A Boon To The Boondogglers: Forty Billion Fcking Dollars
June 20, 2014
Charles P. Pierce / Esquire Magazine
Commentary: The $40 billion Ground-based Midcourse Defense system was supposed to protect Americans against a chilling new threat from "rogue states." But a decade after it was declared operational the fact is the GMD doesn't work and likely never will. It was promoted as a means to protect us from a missile attack from North Korea or Iran -- nations that have no missiles capable of getting halfway here.
Within minutes, the interceptor's three boosters had burned out and fallen away, and the kill vehicle was hurtling through space at 4 miles per second. It was supposed to crash into the mock enemy warhead and obliterate it. It missed. At a cost of about $200 million, the mission had failed.
Eleven months later, when the US Missile Defense Agency staged a repeat of the test, it failed, too. The next attempted intercept, launched from Vandenberg on July 5, 2013, also ended in failure.
The Ground-based Midcourse Defense system, or GMD, was supposed to protect Americans against a chilling new threat from "rogue states" such as North Korea and Iran. But a decade after it was declared operational, and after $40 billion in spending, the missile shield cannot be relied on, even in carefully scripted tests that are much less challenging than an actual attack would be, a Los Angeles Times investigation has found.
A Boon To The Boondogglers:
Forty Billion Fcking Dollars
(June 16, 2014) -- I will leave it to the rest of you to estimate how much good we could have done in this country with, you know, forty billion fcking dollars. I will leave it to the rest of you to collect all the quotes from all the politicians in both the Republican and Democratic parties who moaned so loudly about The Deficit, and who worship still at the altar of Entitlement Reform, and who fought over how much to cut the food stamp program, and yet voted to pour down this obvious rathole forty billion fcking dollars.
"The system is not reliable," said a recently retired senior military official who served under Presidents Obama and Bush. "We took a system that was still in development -- it was a prototype -- and it was declared to be 'operational' for political reasons. At that point, you couldn't argue anymore that you still needed to develop and change things. You just needed to build them."
Instead, let's look at this as a grand mix of American insanity in which the gluttonous irrationality of the Defense Department blended smoothly with the spiraling paranoia that erupted after 9/11. This is a system -- which doesn't work and likely never will -- that is meant to protect us from a missile attack from North Korea, which doesn't have a missile capable of getting halfway here yet, or from Iran, about which ditto, or maybe from the secret al Qaeda rocket base that has managed to elude all of our spy satellites.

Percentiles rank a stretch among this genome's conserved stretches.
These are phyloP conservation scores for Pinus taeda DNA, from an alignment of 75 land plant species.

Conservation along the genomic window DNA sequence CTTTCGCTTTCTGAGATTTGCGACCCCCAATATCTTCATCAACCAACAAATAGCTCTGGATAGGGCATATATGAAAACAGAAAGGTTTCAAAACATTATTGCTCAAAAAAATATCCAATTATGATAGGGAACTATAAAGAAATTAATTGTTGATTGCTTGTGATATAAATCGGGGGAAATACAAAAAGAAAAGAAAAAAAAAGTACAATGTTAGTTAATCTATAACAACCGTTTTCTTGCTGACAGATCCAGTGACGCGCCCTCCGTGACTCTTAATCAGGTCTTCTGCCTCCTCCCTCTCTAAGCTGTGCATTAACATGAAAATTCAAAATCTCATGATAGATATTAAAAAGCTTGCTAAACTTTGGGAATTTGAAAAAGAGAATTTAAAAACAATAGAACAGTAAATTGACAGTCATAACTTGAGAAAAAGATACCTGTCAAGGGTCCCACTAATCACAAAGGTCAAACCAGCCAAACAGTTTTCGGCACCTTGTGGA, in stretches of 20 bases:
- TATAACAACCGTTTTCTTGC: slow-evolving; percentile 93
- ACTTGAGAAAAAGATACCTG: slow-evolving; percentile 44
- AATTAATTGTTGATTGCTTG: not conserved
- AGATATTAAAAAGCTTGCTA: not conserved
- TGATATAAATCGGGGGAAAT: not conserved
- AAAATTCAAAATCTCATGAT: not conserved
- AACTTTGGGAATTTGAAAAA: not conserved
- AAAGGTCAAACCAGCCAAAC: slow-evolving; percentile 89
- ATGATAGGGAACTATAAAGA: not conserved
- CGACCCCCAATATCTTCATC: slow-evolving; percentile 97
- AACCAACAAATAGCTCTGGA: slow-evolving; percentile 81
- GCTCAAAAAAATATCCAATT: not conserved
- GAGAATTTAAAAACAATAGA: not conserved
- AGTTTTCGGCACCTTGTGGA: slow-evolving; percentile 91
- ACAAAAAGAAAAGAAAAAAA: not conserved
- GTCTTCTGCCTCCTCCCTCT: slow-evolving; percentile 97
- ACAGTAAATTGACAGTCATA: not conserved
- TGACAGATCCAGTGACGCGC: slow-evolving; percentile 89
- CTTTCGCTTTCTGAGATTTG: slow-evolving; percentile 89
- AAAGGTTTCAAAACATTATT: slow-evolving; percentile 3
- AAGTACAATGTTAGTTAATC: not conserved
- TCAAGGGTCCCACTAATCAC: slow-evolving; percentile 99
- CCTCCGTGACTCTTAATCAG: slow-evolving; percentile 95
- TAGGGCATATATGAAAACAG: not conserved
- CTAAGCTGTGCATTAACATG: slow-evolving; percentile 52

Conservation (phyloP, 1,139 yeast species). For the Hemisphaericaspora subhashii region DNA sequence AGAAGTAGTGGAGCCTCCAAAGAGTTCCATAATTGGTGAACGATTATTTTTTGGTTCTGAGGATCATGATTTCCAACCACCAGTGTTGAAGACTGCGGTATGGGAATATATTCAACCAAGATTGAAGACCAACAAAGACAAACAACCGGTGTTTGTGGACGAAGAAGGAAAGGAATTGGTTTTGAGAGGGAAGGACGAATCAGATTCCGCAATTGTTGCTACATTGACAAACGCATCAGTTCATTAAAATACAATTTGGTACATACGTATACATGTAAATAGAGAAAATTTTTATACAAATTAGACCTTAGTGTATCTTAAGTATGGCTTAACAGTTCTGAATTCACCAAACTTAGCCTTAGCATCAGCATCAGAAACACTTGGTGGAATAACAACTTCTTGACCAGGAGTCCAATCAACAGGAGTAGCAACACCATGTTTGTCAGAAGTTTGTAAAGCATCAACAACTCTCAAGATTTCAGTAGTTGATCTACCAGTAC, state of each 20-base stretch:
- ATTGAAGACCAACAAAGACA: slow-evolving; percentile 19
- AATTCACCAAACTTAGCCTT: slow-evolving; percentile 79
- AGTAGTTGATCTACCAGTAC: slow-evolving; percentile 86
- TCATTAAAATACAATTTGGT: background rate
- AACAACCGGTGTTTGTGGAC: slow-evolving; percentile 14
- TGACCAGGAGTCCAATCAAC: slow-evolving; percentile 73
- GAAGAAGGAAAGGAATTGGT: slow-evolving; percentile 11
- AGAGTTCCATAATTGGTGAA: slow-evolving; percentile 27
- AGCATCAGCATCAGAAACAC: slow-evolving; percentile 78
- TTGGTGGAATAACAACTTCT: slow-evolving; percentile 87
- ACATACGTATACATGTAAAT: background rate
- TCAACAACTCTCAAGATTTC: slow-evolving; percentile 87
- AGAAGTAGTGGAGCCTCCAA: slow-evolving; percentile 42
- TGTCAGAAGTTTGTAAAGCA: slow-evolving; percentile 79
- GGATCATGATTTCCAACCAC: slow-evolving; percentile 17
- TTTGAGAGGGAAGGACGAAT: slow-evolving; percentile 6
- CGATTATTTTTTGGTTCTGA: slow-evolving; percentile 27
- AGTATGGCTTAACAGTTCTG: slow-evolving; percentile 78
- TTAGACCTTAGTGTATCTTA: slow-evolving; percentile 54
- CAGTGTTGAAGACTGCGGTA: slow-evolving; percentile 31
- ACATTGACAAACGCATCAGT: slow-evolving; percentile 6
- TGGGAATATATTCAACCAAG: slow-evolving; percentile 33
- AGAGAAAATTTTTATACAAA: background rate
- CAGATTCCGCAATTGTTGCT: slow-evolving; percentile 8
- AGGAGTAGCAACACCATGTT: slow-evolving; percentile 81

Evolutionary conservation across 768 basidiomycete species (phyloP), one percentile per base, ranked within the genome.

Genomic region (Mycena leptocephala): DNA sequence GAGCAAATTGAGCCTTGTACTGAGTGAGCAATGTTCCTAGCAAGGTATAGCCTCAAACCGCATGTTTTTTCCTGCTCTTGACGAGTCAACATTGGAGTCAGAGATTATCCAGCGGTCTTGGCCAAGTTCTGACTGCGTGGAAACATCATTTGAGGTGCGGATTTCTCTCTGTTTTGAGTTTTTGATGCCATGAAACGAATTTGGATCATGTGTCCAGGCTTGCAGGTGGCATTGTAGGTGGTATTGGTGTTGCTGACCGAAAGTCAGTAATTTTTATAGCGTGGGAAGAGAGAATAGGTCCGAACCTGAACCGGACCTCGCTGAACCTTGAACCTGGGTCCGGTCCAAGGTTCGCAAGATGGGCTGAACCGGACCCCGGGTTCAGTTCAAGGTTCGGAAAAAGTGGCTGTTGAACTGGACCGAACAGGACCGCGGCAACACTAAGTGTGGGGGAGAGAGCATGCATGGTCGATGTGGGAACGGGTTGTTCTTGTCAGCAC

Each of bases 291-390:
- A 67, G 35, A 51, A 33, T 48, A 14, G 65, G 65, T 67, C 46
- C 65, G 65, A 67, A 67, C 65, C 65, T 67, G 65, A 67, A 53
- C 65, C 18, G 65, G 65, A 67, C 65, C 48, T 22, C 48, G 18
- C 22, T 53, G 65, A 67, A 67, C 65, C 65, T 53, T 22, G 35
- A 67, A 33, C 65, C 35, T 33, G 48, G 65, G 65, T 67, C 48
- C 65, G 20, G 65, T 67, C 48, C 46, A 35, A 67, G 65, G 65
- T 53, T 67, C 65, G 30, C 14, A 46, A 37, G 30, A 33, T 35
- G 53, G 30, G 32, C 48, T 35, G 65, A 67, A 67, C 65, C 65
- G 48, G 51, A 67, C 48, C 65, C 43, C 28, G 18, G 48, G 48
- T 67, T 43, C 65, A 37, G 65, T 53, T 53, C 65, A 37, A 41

In other words, this is a safeguard against someone, somewhere, who decides to commit national suicide because, as soon as their missiles fly, their country becomes a glass parking lot and they know it.
Look just recently at what happened when Vladimir Putin started moving on eastern Ukraine. Almost every great geopolitical thinker capable of throwing a televised tantrum did so demanding that we revive our plans to stick a missile defense "system" in Poland or the Czech Republic or somewhere else in eastern Europe. Naturally, John McCain (R-Bad Ideas) dove eagerly into that spotlight.
After that, McCain wants the Obama administration to reverse its decision to scuttle missile defense plans for Eastern Europe, plans that Putin objected to strongly. The Obama administration claimed that its decision to scrap the plans was not a concession to Russia, but it came at a time when Obama wanted to work with Russia on further reducing nuclear-weapon stockpiles. Such cooperation now seems far-fetched.
The importance of the forty billion fcking dollars we spent on missile defense was not to defend ourselves against missiles but, rather, as a platform for international dick-waving. Genius. Oh, and military Keynesianism.
One of the staunchest advocates for speedily expanding the system has been Sen. Jeff Sessions, a Republican from Alabama, where missile-defense jobs are heavily concentrated. Sessions, the senior Republican on the Senate subcommittee responsible for missile defense, has fought moves to slow the production of the rockets and has warned repeatedly about what North Korea or Iran might do.
Alabama's other senator, Richard C. Shelby -- the ranking Republican on the Appropriations Committee -- has also sought to deflect concerns about the test failures and the program's cost.
"We're interested in cost," Shelby said at an appropriations subcommittee hearing on July 17, 2013. "We're also interested in defending this country." Though both North Korea and Iran have launched crude unarmed missiles, US intelligence assessments provided to Congress indicate that neither country has the capability to deliver a long-range, nuclear-tipped missile to the United States.
Forty billion fcking dollars.
The mind, she reels.
Posted in accordance with Title 17, Section 107, US Code, for noncommercial, educational purposes.